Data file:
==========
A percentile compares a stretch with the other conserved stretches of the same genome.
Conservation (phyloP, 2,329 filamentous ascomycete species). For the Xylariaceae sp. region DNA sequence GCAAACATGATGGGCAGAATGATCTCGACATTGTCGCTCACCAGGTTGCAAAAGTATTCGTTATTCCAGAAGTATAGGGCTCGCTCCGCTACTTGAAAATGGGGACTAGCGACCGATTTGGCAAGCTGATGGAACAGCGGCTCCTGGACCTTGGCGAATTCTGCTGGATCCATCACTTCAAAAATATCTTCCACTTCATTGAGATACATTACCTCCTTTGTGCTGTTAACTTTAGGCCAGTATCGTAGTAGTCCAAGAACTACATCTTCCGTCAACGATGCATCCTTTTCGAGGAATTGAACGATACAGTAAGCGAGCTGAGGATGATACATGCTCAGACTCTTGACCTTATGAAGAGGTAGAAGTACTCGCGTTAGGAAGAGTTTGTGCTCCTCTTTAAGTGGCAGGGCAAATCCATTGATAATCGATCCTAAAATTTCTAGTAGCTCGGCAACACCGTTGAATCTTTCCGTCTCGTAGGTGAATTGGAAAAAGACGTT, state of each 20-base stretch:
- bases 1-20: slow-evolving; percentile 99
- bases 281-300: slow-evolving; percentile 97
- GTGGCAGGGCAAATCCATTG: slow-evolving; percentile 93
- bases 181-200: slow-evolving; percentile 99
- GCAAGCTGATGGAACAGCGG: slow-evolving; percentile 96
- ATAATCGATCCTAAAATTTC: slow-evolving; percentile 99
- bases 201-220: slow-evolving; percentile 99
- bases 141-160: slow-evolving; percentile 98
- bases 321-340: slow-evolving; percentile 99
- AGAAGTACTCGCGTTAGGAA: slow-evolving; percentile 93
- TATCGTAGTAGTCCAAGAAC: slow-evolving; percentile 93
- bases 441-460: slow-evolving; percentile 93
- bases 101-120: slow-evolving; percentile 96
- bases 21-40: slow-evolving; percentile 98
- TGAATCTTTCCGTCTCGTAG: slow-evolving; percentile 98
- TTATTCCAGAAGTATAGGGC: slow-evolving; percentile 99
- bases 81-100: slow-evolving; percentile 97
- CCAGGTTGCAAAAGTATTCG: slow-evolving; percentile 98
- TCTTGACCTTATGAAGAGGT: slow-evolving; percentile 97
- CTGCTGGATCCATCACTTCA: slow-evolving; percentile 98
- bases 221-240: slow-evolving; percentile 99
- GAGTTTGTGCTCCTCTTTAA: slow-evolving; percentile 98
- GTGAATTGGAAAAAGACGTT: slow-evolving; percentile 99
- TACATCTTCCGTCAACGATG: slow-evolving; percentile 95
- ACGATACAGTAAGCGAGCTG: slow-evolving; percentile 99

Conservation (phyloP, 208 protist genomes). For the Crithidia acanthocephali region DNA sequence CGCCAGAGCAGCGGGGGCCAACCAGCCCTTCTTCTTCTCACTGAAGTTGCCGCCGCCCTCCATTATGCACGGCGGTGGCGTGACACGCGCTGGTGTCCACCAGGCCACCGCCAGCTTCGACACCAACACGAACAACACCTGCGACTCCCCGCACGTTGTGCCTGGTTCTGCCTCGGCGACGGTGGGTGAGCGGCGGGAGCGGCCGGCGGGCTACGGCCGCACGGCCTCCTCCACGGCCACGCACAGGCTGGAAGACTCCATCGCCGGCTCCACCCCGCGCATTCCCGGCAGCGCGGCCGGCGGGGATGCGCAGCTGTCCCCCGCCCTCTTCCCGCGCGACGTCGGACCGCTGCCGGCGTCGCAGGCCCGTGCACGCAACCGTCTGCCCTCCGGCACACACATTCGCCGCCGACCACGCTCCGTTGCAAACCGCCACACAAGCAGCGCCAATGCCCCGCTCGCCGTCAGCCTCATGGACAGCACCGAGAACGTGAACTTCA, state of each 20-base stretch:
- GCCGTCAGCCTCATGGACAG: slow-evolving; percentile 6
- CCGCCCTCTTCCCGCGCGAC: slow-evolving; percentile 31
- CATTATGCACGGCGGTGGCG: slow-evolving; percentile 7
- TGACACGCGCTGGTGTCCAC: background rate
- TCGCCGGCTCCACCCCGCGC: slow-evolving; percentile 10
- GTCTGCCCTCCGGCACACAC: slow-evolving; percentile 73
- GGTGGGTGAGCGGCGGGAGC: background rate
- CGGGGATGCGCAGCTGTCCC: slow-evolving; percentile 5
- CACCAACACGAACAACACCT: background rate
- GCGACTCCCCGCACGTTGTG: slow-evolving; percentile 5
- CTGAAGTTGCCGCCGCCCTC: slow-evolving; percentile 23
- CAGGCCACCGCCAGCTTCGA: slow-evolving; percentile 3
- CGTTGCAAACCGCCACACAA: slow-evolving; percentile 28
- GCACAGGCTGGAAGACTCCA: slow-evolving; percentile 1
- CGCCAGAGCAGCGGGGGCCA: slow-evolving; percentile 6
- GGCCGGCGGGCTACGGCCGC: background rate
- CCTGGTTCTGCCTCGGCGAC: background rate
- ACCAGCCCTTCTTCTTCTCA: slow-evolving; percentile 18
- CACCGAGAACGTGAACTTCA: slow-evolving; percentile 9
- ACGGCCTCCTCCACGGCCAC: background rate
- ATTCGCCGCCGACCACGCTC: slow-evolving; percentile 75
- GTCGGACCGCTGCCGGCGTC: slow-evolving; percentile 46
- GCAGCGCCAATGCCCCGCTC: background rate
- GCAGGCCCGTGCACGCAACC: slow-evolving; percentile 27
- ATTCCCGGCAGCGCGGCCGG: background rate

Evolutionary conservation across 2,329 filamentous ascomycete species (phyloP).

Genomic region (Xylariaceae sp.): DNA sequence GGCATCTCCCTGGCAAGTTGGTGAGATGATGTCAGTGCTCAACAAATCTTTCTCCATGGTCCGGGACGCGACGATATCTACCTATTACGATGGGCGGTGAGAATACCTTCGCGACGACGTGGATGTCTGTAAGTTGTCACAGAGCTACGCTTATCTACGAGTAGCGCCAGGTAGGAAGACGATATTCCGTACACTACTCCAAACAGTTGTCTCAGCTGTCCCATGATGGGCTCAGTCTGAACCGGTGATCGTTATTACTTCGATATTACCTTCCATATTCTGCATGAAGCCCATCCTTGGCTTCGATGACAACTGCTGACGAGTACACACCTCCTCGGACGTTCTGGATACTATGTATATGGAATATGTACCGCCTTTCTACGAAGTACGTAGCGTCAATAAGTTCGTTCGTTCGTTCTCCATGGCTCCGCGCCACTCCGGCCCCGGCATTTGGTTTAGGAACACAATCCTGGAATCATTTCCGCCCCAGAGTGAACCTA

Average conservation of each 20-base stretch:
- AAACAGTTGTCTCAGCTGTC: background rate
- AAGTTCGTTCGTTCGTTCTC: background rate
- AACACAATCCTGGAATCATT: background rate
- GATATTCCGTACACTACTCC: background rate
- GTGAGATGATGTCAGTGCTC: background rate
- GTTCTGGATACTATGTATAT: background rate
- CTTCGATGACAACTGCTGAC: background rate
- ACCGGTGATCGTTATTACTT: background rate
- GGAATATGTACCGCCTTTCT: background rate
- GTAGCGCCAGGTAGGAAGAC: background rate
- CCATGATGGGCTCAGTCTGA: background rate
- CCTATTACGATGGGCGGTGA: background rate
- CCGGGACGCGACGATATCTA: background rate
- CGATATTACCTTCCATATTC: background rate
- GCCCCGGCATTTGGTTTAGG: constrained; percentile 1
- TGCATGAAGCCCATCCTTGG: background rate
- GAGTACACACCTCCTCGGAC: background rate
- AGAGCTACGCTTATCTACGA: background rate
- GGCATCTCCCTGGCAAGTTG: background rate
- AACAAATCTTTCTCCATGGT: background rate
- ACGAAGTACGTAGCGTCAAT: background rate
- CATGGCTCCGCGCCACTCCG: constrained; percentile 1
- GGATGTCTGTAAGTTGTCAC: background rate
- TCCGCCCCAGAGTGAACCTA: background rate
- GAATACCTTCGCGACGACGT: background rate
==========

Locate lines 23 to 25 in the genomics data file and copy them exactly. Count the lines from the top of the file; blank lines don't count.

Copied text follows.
- bases 221-240: slow-evolving; percentile 99
- GAGTTTGTGCTCCTCTTTAA: slow-evolving; percentile 98
- GTGAATTGGAAAAAGACGTT: slow-evolving; percentile 99